Twin Falls — Local lawmakers anticipate disagreements over climate change education, vaccine requirements and other controversial administrative rules to make up a significant portion of the next legislative session.
Teachers from across the Magic Valley attended the annual Pie and Politics forum Monday, hosted by region four leaders of the Idaho Education Association.
The event allowed legislators to address their priorities on key issues ahead of the upcoming legislative session. Most of the discussion centered around the expected administrative rule challenges in 2020.
Sen. Lee Heider, a Twin Falls Republican, said much of the rules process will involve sifting through the opinions of vocal minorities.
“We’ll get through that, and then we’ll move on to the things that are more important,” Heider said. “This year is just going to be a really strenuous year when it comes to going through all the rules and making sure they’re appropriate.”
Administrative rules — effectively laws in Idaho — automatically sunset each year on July 1. Lawmakers usually vote to extend the rules, but a dispute between the House and Senate this year sent them home without a reauthorization deal in place.
That gave Gov. Brad Little broad authority to remove or change all of Idaho’s administrative rules. Little announced last week that he cut or simplified 75% of the rules, making Idaho the least regulated state in the country.
The 2020 Legislature will get the opportunity to review and approve the rule changes and could cut other rules left on the books by the governor as “temporary and proposed.”
House Education Committee Chairman Lance Clow, a Republican from Twin Falls, said he anticipates a revival of a battle on state science standards, especially those regarding climate change.
In 2018, the Legislature approved science standards that mention human involvement in climate change. However, approval came despite attempts from the House Education Committee to cut areas citing humans as the primary cause of climate change.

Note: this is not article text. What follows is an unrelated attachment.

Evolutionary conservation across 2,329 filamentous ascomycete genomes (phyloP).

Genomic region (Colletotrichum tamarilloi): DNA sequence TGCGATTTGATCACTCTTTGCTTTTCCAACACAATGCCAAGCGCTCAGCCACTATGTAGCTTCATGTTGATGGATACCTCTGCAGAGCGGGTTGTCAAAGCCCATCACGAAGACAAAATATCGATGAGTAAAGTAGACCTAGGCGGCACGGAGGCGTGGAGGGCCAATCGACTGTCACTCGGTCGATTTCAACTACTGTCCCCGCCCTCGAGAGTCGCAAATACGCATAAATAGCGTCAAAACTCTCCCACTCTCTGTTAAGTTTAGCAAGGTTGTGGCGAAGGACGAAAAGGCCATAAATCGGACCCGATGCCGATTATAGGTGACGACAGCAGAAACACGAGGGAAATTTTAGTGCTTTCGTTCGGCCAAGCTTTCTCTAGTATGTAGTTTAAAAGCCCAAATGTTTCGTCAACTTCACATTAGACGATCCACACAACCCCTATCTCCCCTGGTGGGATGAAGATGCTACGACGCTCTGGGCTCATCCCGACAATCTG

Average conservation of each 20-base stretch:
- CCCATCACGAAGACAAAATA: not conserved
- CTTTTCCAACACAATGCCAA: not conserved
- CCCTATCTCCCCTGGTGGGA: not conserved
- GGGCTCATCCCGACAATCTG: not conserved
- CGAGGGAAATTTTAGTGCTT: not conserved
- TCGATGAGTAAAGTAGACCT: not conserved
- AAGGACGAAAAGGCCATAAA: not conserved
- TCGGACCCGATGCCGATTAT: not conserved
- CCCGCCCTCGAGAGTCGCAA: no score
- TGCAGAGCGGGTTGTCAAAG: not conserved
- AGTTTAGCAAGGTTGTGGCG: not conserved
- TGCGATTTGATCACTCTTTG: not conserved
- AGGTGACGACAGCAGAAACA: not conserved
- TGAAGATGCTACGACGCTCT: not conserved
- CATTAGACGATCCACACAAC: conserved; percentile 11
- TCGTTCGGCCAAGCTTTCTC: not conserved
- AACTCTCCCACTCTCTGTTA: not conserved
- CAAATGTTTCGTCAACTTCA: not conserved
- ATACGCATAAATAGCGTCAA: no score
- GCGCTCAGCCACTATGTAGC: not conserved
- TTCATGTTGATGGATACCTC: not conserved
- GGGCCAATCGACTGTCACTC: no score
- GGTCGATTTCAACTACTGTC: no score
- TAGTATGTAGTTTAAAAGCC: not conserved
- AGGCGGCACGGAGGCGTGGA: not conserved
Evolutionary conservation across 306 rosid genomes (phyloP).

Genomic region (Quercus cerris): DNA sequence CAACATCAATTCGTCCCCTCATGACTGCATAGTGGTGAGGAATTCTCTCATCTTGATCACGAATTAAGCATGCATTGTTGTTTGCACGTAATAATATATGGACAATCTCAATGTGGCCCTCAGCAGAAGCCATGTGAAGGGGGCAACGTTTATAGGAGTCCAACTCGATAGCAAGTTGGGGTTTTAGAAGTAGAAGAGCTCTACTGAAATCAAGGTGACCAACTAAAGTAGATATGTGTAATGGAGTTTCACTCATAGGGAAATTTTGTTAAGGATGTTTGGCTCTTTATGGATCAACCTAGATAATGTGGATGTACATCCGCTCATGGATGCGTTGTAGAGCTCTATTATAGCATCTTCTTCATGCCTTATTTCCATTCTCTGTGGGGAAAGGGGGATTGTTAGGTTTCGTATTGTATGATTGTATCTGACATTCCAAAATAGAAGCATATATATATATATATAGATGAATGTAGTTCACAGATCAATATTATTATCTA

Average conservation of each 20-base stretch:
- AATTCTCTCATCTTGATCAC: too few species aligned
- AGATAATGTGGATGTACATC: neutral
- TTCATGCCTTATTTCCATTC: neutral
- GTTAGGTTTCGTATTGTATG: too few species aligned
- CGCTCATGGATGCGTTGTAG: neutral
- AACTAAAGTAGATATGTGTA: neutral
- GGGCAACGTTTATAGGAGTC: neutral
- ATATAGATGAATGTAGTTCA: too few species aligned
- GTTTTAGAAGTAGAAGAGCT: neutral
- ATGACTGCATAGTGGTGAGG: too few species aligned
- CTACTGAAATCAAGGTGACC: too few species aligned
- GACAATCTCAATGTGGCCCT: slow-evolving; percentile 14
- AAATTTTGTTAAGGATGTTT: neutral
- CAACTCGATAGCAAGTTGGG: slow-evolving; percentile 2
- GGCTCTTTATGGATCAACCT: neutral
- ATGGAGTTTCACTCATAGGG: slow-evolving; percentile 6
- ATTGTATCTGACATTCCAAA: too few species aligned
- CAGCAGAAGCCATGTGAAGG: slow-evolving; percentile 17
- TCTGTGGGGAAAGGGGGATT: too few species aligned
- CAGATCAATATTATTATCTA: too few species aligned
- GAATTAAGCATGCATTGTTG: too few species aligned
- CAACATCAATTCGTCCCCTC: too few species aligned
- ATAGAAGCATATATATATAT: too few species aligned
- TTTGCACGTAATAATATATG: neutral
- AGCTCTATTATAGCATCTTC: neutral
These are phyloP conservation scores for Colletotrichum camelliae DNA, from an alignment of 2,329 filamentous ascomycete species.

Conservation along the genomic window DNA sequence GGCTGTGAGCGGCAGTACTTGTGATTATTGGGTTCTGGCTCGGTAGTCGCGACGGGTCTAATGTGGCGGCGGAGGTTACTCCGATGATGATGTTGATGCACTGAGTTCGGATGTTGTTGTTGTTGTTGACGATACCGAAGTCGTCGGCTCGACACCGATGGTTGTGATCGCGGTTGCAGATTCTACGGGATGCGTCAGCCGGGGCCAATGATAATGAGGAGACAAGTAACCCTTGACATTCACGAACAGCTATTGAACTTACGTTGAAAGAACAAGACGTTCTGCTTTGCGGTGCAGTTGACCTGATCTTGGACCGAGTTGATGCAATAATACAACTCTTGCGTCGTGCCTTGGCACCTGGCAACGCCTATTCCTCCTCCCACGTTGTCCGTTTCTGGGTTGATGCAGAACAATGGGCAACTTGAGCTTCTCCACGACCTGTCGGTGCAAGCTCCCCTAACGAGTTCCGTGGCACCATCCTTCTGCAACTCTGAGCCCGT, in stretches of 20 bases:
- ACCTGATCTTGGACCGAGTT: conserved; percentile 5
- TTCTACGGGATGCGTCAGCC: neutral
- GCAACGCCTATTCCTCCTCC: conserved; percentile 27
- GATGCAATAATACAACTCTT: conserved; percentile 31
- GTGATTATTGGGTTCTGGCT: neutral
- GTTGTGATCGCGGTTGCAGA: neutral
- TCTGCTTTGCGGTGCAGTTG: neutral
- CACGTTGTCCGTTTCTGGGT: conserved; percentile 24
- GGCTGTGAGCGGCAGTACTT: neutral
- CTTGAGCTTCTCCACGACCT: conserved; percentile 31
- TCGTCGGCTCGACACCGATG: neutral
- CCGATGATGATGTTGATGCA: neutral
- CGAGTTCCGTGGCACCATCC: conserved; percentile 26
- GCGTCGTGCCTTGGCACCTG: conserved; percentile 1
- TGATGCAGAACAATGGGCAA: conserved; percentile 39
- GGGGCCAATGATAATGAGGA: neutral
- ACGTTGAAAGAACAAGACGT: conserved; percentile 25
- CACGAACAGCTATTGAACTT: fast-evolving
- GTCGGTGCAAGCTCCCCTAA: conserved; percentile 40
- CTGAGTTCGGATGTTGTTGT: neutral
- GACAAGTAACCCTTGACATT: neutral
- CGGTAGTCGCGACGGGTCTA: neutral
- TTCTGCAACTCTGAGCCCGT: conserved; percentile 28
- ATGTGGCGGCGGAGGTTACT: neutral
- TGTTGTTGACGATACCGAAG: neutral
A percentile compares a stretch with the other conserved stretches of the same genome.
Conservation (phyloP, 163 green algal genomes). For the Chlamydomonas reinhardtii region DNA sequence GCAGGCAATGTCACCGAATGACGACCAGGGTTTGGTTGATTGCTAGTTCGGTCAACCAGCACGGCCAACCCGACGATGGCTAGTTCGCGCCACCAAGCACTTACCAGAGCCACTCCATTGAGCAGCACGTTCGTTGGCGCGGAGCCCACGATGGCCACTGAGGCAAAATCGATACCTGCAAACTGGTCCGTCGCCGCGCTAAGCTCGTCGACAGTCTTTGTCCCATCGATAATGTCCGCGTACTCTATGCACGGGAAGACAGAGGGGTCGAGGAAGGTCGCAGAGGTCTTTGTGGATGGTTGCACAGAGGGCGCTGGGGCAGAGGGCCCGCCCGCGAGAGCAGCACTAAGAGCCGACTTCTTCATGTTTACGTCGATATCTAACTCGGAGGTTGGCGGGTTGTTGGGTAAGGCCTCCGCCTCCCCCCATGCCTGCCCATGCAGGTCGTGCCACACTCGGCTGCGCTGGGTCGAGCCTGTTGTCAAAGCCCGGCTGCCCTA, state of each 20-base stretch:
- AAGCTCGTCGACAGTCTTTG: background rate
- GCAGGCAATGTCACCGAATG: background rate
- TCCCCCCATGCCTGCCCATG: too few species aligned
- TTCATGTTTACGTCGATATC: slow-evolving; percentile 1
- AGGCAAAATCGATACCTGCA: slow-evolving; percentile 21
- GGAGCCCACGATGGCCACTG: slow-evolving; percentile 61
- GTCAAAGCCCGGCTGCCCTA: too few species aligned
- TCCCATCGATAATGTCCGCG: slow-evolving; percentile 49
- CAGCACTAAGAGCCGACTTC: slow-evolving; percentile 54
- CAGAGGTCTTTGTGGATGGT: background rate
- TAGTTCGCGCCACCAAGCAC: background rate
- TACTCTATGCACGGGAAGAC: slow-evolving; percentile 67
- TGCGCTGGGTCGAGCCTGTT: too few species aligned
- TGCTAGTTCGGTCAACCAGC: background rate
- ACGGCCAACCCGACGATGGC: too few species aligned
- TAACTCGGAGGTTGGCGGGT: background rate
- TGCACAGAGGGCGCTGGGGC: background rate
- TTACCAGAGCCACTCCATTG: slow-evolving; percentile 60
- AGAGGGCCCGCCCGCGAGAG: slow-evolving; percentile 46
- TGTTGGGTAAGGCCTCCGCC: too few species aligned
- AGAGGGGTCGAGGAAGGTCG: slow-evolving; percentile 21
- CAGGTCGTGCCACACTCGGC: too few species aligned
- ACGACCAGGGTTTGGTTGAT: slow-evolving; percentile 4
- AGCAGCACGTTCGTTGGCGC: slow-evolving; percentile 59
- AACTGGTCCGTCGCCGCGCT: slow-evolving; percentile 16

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“We want students to come out with a knowledge of all of the contributing factors, and we felt that was a problem,” Clow said.
Those standards were to be in place for five years, but the current rules review process could bring back that debate.
Similarly, a battle over Common Core is expected to be waged by some on the House committee, Clow said.
“There is a group of legislators that just think that this is some form of evil and they need to be rejected,” he said. “I’m not in that camp but even though I’m a chairman, I’m still only one vote.”
Several rules will be considered by the House Health and Welfare Committee, said Rep. Laurie Lickley, a Jerome Republican.
“The administrative rules coming before health and welfare probably will be picked apart more than any other rules in this legislative session,” she said. “They’re all up for grabs.”
Lickley said groups will continue to pressure legislators to change vaccination rules. The state recommends several vaccinations parents should provide for their children in public school, but written exemptions are allowed for any reason.
Opponents want Idaho to change to an opt-in system, but those attempts have been rejected in the past, she said.
“Please know I have your interests on immunization in hand,” Lickley told the group of teachers.
A rule outlining the process by which minors can change the gender on their birth certificate is also likely to be challenged this session.